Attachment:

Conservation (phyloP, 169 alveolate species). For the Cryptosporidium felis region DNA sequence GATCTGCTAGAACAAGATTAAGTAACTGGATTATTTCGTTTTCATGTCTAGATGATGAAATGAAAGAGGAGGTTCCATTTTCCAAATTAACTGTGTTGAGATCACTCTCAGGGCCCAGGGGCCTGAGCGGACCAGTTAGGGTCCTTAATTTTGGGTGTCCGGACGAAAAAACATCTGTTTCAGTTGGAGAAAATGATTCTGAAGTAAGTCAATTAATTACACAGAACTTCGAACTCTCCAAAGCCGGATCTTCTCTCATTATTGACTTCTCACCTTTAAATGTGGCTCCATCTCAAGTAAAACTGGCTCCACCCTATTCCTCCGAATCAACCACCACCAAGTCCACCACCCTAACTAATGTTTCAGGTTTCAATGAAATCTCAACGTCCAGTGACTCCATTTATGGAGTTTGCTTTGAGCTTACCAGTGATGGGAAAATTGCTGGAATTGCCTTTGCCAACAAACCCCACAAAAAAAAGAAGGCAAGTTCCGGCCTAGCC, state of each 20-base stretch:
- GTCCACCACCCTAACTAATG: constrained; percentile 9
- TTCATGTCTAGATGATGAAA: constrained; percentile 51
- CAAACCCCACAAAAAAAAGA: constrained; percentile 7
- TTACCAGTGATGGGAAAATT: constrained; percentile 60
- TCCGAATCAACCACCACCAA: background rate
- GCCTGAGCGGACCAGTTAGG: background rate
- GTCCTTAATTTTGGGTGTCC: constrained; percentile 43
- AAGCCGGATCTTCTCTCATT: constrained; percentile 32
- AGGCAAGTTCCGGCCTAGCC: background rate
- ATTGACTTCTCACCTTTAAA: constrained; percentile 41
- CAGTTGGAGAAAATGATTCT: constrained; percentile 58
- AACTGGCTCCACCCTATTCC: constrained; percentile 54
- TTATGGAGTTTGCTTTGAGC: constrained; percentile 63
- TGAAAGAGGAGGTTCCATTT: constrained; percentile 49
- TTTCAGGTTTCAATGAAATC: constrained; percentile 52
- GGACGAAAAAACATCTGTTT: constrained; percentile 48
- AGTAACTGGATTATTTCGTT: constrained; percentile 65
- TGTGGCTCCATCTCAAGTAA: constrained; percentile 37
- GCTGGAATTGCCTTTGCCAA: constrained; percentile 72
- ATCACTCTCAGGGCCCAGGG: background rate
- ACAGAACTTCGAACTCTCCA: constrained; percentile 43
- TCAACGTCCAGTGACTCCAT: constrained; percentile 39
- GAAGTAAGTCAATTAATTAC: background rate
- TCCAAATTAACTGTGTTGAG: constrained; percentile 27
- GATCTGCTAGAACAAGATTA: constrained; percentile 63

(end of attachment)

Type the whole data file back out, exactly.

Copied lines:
Conservation (phyloP, 169 alveolate species). For the Cryptosporidium felis region DNA sequence GATCTGCTAGAACAAGATTAAGTAACTGGATTATTTCGTTTTCATGTCTAGATGATGAAATGAAAGAGGAGGTTCCATTTTCCAAATTAACTGTGTTGAGATCACTCTCAGGGCCCAGGGGCCTGAGCGGACCAGTTAGGGTCCTTAATTTTGGGTGTCCGGACGAAAAAACATCTGTTTCAGTTGGAGAAAATGATTCTGAAGTAAGTCAATTAATTACACAGAACTTCGAACTCTCCAAAGCCGGATCTTCTCTCATTATTGACTTCTCACCTTTAAATGTGGCTCCATCTCAAGTAAAACTGGCTCCACCCTATTCCTCCGAATCAACCACCACCAAGTCCACCACCCTAACTAATGTTTCAGGTTTCAATGAAATCTCAACGTCCAGTGACTCCATTTATGGAGTTTGCTTTGAGCTTACCAGTGATGGGAAAATTGCTGGAATTGCCTTTGCCAACAAACCCCACAAAAAAAAGAAGGCAAGTTCCGGCCTAGCC, state of each 20-base stretch:
- GTCCACCACCCTAACTAATG: constrained; percentile 9
- TTCATGTCTAGATGATGAAA: constrained; percentile 51
- CAAACCCCACAAAAAAAAGA: constrained; percentile 7
- TTACCAGTGATGGGAAAATT: constrained; percentile 60
- TCCGAATCAACCACCACCAA: background rate
- GCCTGAGCGGACCAGTTAGG: background rate
- GTCCTTAATTTTGGGTGTCC: constrained; percentile 43
- AAGCCGGATCTTCTCTCATT: constrained; percentile 32
- AGGCAAGTTCCGGCCTAGCC: background rate
- ATTGACTTCTCACCTTTAAA: constrained; percentile 41
- CAGTTGGAGAAAATGATTCT: constrained; percentile 58
- AACTGGCTCCACCCTATTCC: constrained; percentile 54
- TTATGGAGTTTGCTTTGAGC: constrained; percentile 63
- TGAAAGAGGAGGTTCCATTT: constrained; percentile 49
- TTTCAGGTTTCAATGAAATC: constrained; percentile 52
- GGACGAAAAAACATCTGTTT: constrained; percentile 48
- AGTAACTGGATTATTTCGTT: constrained; percentile 65
- TGTGGCTCCATCTCAAGTAA: constrained; percentile 37
- GCTGGAATTGCCTTTGCCAA: constrained; percentile 72
- ATCACTCTCAGGGCCCAGGG: background rate
- ACAGAACTTCGAACTCTCCA: constrained; percentile 43
- TCAACGTCCAGTGACTCCAT: constrained; percentile 39
- GAAGTAAGTCAATTAATTAC: background rate
- TCCAAATTAACTGTGTTGAG: constrained; percentile 27
- GATCTGCTAGAACAAGATTA: constrained; percentile 63